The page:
Wednesday, April 6, 2011

Writer Wednesday: A Somewhat Magical Formula

It's Writer Wednesday here at Astraea Press and we are pleased to have Therese Gilardi guest posting about becoming published and the magic powers she employs for those endeavors. Take it over Therese...

A Somewhat Magical Formula

            Whenever people find out I’m a published writer they inevitably want to know how I managed to land my poems, prose and essays between the covers of numerous magazines, journals and book covers. Even those who disdain reading are curious. To some, becoming a published writer is a twenty-first century parlor trick, requiring some sort of sleight of hand or at least a lot of luck. Writers and non-writers alike insist there must be a secret handshake, or perhaps a how-to manual not available to the general public. I understand this mentality, for that’s how I thought when I first set pen to paper.
            Back in the day (that would be 2002), sending out queries meant that the writer had to spend hours pouring over publishers’ guidelines that were often out-dated by the time they hit bookstore and library shelves. These guidelines directed the writer where to send a cover letter, writing sample and the all-important SASE (self-addressed stamped envelope). Hours were spent crafting submission packets, which then had to be carted to and from the post office. Submitting a poem or short story was a labor intensive and often costly undertaking that required the patience of Job, since it was not at all unusual to hear of response times upwards of eighteen months. Ah, the good old days.
            I don’t think so. For, while today’s e-publishing marketplace does bring with it the peril of online piracy and the depressing demise of the brick-and-mortar bookstore, it also heralds a time of great opportunity for the writer. Online publishers’ guidelines make it a snap to find out where to submit that essay on the eating habits of iguanas or that short story about a talking baseball bat. The ability to contact potential publishers from any place with an Internet connection means far less time is spent going about the tedious task of formulating submissions packets, which frees up far more time for the writer to spend on developing her craft.  E-submissions equal less paper waste, generally much shorter response times and a more egalitarian process, since the cost of postage is no longer a barrier driving writers of lesser economic means from the marketplace.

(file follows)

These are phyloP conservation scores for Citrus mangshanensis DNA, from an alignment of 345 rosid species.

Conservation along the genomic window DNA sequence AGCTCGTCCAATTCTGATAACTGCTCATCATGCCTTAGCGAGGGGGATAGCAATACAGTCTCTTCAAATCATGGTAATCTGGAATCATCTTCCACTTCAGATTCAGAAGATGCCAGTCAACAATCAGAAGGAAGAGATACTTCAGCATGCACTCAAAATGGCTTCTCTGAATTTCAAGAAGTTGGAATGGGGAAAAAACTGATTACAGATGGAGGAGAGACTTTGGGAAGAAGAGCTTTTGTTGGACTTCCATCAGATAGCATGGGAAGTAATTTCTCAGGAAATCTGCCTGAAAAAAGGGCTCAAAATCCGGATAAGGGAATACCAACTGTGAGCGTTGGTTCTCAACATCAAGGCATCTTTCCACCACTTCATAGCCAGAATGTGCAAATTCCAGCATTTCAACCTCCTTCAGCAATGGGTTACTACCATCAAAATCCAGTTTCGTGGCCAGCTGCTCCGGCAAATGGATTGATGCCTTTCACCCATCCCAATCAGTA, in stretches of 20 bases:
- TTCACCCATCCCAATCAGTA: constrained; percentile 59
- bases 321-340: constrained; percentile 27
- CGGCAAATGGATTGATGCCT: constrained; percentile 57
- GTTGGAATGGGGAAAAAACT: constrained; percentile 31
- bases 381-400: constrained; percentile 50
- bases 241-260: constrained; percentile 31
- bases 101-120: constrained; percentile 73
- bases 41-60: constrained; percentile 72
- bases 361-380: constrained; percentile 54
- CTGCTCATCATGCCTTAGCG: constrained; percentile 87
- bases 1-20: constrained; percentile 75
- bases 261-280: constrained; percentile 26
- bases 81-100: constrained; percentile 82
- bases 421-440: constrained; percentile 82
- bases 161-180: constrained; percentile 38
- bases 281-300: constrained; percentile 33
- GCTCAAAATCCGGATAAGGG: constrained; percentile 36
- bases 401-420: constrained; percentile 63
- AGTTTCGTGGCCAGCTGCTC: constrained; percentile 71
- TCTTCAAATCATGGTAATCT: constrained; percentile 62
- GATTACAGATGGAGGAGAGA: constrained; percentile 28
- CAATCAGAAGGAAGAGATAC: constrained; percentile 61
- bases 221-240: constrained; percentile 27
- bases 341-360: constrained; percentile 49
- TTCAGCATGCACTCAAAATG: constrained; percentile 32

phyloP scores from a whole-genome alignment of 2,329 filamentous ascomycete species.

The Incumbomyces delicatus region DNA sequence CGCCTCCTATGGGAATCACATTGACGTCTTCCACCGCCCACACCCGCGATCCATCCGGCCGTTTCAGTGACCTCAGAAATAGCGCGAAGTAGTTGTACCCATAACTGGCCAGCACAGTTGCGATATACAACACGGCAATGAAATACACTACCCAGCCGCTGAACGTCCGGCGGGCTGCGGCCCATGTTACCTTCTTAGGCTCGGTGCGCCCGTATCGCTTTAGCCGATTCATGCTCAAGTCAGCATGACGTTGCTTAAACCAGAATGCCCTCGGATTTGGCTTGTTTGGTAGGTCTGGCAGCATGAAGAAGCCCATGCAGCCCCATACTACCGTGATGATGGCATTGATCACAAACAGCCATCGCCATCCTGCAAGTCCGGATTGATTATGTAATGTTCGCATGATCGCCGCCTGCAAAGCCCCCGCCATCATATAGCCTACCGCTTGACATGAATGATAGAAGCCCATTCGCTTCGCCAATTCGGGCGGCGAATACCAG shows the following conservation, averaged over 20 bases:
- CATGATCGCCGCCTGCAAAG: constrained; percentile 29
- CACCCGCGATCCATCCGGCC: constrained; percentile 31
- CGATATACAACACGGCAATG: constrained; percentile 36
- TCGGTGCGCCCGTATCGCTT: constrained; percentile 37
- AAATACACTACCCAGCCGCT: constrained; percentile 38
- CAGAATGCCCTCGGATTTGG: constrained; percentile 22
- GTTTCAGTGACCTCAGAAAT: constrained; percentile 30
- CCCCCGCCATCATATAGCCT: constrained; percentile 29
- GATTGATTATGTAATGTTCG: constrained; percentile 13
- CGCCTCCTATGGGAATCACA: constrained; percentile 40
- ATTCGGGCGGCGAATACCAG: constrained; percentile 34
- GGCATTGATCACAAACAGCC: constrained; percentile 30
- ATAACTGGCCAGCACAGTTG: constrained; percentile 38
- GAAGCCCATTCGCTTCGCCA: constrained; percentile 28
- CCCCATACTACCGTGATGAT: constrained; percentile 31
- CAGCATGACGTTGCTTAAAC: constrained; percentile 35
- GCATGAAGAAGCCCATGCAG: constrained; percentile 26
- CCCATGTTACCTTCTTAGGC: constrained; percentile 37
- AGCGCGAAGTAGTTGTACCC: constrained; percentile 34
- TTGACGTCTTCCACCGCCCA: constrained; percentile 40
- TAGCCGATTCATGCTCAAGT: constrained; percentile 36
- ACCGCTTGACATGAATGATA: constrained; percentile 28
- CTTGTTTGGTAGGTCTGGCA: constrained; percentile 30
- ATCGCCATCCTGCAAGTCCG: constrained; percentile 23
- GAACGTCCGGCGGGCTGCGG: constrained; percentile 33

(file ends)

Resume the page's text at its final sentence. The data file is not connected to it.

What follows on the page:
Since 2002 my work has appeared in print and online. There are advantages and disadvantages to both formats. While I’m convinced that there is still no perfect method for ensuring that a piece of work will ultimately reach the marketplace, I’m convinced that e-publishing has allowed many more writers to hone their craft and submit their work for consideration. Ultimately this means that far more writers are able to see their words in print. Which sounds to me like a pretty magical formula for success.

"What do you like best about e-publishing? What, if any, changes would you make to the e-publishing format?"
To Therese or find out more about her name.


  1. Like about e-publishing: That's easy. It's open to exploration - it's our new frontier. We will be able to travel, via e-publishing, "where no one has gone before." And yes, maybe it means we won't have that paperback to hold in our hands--mice got into my bookshelves last winter anyway. Maybe people don't take us as seriously because we can't hand over a signed copy. And yes, piracy is an issue (but it is for print books as well, and also for music and movies. But, as digitally published authors, we are the crew members on The Starship Enterprise setting out to explore the new frontier and it can only get better from here.

  2. E-publishing has come a long way since the early days. When my first book came out it was in print, and the local newspaper agreed to review it provided it wasn't 'one of those ebooks.'

  3. Great post on where things used to be. :-)
    I think what the great upset is for authors right now is where do self-epub and trad pub fit together. If there was a simple manual it might take the pressure off but right now all authors see is a tangled mess. Agents reject 99% of submissions based on quality then, marketing slots. Publishers are cutting midlist while stores are required to have 80% sell-through. E-pub is rising like crazy but self-pub is vying for the position as the future. Authors are arguing for mediums like religions.
    As an author all I see is a turbulent mess where my work can get lost. I don't think it's so much how to get published right now as how to guarantee that you're not going to sink in the long run(dorchester). That is what terrifies me as a writer.